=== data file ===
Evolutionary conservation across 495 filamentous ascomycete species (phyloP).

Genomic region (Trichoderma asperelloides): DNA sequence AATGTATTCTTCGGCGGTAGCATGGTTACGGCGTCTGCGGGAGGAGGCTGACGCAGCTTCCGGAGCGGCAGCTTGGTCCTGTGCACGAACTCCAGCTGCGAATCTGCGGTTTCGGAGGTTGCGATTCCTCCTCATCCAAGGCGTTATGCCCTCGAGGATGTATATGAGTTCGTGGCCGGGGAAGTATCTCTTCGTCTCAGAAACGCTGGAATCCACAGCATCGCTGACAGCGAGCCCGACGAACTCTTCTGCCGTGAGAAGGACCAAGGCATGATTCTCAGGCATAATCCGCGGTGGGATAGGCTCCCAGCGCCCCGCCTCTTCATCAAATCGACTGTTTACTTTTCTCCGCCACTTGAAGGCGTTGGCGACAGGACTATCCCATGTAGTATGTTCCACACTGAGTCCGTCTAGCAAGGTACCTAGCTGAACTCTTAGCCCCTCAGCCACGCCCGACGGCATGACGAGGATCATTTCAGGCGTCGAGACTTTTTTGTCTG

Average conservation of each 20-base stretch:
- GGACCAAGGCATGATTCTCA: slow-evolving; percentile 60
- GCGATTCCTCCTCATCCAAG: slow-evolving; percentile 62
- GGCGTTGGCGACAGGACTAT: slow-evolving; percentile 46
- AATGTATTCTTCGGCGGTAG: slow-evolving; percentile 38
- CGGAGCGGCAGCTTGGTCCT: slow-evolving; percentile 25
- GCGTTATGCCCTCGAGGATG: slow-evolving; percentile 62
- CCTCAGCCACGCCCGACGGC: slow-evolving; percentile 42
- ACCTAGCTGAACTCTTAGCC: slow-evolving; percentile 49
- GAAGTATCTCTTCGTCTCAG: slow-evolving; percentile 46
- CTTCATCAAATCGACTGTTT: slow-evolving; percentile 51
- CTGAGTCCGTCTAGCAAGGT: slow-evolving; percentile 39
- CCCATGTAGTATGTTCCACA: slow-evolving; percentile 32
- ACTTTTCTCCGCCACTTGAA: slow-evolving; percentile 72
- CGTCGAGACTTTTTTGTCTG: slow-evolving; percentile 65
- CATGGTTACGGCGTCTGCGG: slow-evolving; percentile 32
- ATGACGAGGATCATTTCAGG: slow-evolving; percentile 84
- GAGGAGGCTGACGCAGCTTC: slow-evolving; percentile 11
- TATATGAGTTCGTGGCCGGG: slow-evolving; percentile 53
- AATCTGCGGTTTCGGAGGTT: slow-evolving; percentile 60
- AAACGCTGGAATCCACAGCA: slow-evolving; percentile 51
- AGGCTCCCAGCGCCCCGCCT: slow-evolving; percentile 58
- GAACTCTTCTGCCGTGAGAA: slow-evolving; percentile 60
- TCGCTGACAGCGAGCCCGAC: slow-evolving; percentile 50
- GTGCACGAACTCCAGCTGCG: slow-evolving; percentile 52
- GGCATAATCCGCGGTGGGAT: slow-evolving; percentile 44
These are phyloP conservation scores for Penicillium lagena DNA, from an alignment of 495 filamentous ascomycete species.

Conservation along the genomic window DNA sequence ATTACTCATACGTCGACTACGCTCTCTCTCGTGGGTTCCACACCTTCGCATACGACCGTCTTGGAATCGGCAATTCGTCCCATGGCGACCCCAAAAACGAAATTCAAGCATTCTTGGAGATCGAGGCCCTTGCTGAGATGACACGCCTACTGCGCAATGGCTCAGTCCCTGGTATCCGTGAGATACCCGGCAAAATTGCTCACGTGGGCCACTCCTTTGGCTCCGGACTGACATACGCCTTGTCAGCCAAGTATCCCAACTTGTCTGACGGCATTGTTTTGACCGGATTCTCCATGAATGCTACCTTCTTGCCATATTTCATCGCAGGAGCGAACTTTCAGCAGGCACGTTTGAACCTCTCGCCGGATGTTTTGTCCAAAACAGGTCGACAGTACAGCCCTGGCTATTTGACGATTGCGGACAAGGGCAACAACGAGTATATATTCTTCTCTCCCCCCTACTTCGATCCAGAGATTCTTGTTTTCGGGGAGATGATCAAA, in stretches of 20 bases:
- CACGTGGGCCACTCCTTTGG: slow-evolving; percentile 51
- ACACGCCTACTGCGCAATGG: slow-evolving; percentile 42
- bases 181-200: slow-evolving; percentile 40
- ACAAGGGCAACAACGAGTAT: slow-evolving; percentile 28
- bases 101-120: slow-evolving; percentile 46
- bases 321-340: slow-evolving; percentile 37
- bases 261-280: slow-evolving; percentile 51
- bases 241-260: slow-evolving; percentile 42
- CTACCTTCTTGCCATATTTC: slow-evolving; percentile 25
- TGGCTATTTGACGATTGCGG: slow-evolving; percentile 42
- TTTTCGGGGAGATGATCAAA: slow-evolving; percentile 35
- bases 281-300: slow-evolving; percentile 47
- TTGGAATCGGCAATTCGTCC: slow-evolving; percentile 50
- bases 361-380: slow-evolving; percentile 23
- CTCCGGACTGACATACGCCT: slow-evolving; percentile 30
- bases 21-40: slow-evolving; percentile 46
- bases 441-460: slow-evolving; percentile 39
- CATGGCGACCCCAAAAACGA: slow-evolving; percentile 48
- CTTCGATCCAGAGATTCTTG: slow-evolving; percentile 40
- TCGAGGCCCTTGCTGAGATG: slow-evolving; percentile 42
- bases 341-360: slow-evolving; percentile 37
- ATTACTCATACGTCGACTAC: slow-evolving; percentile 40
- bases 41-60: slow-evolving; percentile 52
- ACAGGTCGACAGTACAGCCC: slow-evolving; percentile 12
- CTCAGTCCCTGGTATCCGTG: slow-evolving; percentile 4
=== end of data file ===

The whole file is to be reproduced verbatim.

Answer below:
Evolutionary conservation across 495 filamentous ascomycete species (phyloP).

Genomic region (Trichoderma asperelloides): DNA sequence AATGTATTCTTCGGCGGTAGCATGGTTACGGCGTCTGCGGGAGGAGGCTGACGCAGCTTCCGGAGCGGCAGCTTGGTCCTGTGCACGAACTCCAGCTGCGAATCTGCGGTTTCGGAGGTTGCGATTCCTCCTCATCCAAGGCGTTATGCCCTCGAGGATGTATATGAGTTCGTGGCCGGGGAAGTATCTCTTCGTCTCAGAAACGCTGGAATCCACAGCATCGCTGACAGCGAGCCCGACGAACTCTTCTGCCGTGAGAAGGACCAAGGCATGATTCTCAGGCATAATCCGCGGTGGGATAGGCTCCCAGCGCCCCGCCTCTTCATCAAATCGACTGTTTACTTTTCTCCGCCACTTGAAGGCGTTGGCGACAGGACTATCCCATGTAGTATGTTCCACACTGAGTCCGTCTAGCAAGGTACCTAGCTGAACTCTTAGCCCCTCAGCCACGCCCGACGGCATGACGAGGATCATTTCAGGCGTCGAGACTTTTTTGTCTG

Average conservation of each 20-base stretch:
- GGACCAAGGCATGATTCTCA: slow-evolving; percentile 60
- GCGATTCCTCCTCATCCAAG: slow-evolving; percentile 62
- GGCGTTGGCGACAGGACTAT: slow-evolving; percentile 46
- AATGTATTCTTCGGCGGTAG: slow-evolving; percentile 38
- CGGAGCGGCAGCTTGGTCCT: slow-evolving; percentile 25
- GCGTTATGCCCTCGAGGATG: slow-evolving; percentile 62
- CCTCAGCCACGCCCGACGGC: slow-evolving; percentile 42
- ACCTAGCTGAACTCTTAGCC: slow-evolving; percentile 49
- GAAGTATCTCTTCGTCTCAG: slow-evolving; percentile 46
- CTTCATCAAATCGACTGTTT: slow-evolving; percentile 51
- CTGAGTCCGTCTAGCAAGGT: slow-evolving; percentile 39
- CCCATGTAGTATGTTCCACA: slow-evolving; percentile 32
- ACTTTTCTCCGCCACTTGAA: slow-evolving; percentile 72
- CGTCGAGACTTTTTTGTCTG: slow-evolving; percentile 65
- CATGGTTACGGCGTCTGCGG: slow-evolving; percentile 32
- ATGACGAGGATCATTTCAGG: slow-evolving; percentile 84
- GAGGAGGCTGACGCAGCTTC: slow-evolving; percentile 11
- TATATGAGTTCGTGGCCGGG: slow-evolving; percentile 53
- AATCTGCGGTTTCGGAGGTT: slow-evolving; percentile 60
- AAACGCTGGAATCCACAGCA: slow-evolving; percentile 51
- AGGCTCCCAGCGCCCCGCCT: slow-evolving; percentile 58
- GAACTCTTCTGCCGTGAGAA: slow-evolving; percentile 60
- TCGCTGACAGCGAGCCCGAC: slow-evolving; percentile 50
- GTGCACGAACTCCAGCTGCG: slow-evolving; percentile 52
- GGCATAATCCGCGGTGGGAT: slow-evolving; percentile 44
These are phyloP conservation scores for Penicillium lagena DNA, from an alignment of 495 filamentous ascomycete species.

Conservation along the genomic window DNA sequence ATTACTCATACGTCGACTACGCTCTCTCTCGTGGGTTCCACACCTTCGCATACGACCGTCTTGGAATCGGCAATTCGTCCCATGGCGACCCCAAAAACGAAATTCAAGCATTCTTGGAGATCGAGGCCCTTGCTGAGATGACACGCCTACTGCGCAATGGCTCAGTCCCTGGTATCCGTGAGATACCCGGCAAAATTGCTCACGTGGGCCACTCCTTTGGCTCCGGACTGACATACGCCTTGTCAGCCAAGTATCCCAACTTGTCTGACGGCATTGTTTTGACCGGATTCTCCATGAATGCTACCTTCTTGCCATATTTCATCGCAGGAGCGAACTTTCAGCAGGCACGTTTGAACCTCTCGCCGGATGTTTTGTCCAAAACAGGTCGACAGTACAGCCCTGGCTATTTGACGATTGCGGACAAGGGCAACAACGAGTATATATTCTTCTCTCCCCCCTACTTCGATCCAGAGATTCTTGTTTTCGGGGAGATGATCAAA, in stretches of 20 bases:
- CACGTGGGCCACTCCTTTGG: slow-evolving; percentile 51
- ACACGCCTACTGCGCAATGG: slow-evolving; percentile 42
- bases 181-200: slow-evolving; percentile 40
- ACAAGGGCAACAACGAGTAT: slow-evolving; percentile 28
- bases 101-120: slow-evolving; percentile 46
- bases 321-340: slow-evolving; percentile 37
- bases 261-280: slow-evolving; percentile 51
- bases 241-260: slow-evolving; percentile 42
- CTACCTTCTTGCCATATTTC: slow-evolving; percentile 25
- TGGCTATTTGACGATTGCGG: slow-evolving; percentile 42
- TTTTCGGGGAGATGATCAAA: slow-evolving; percentile 35
- bases 281-300: slow-evolving; percentile 47
- TTGGAATCGGCAATTCGTCC: slow-evolving; percentile 50
- bases 361-380: slow-evolving; percentile 23
- CTCCGGACTGACATACGCCT: slow-evolving; percentile 30
- bases 21-40: slow-evolving; percentile 46
- bases 441-460: slow-evolving; percentile 39
- CATGGCGACCCCAAAAACGA: slow-evolving; percentile 48
- CTTCGATCCAGAGATTCTTG: slow-evolving; percentile 40
- TCGAGGCCCTTGCTGAGATG: slow-evolving; percentile 42
- bases 341-360: slow-evolving; percentile 37
- ATTACTCATACGTCGACTAC: slow-evolving; percentile 40
- bases 41-60: slow-evolving; percentile 52
- ACAGGTCGACAGTACAGCCC: slow-evolving; percentile 12
- CTCAGTCCCTGGTATCCGTG: slow-evolving; percentile 4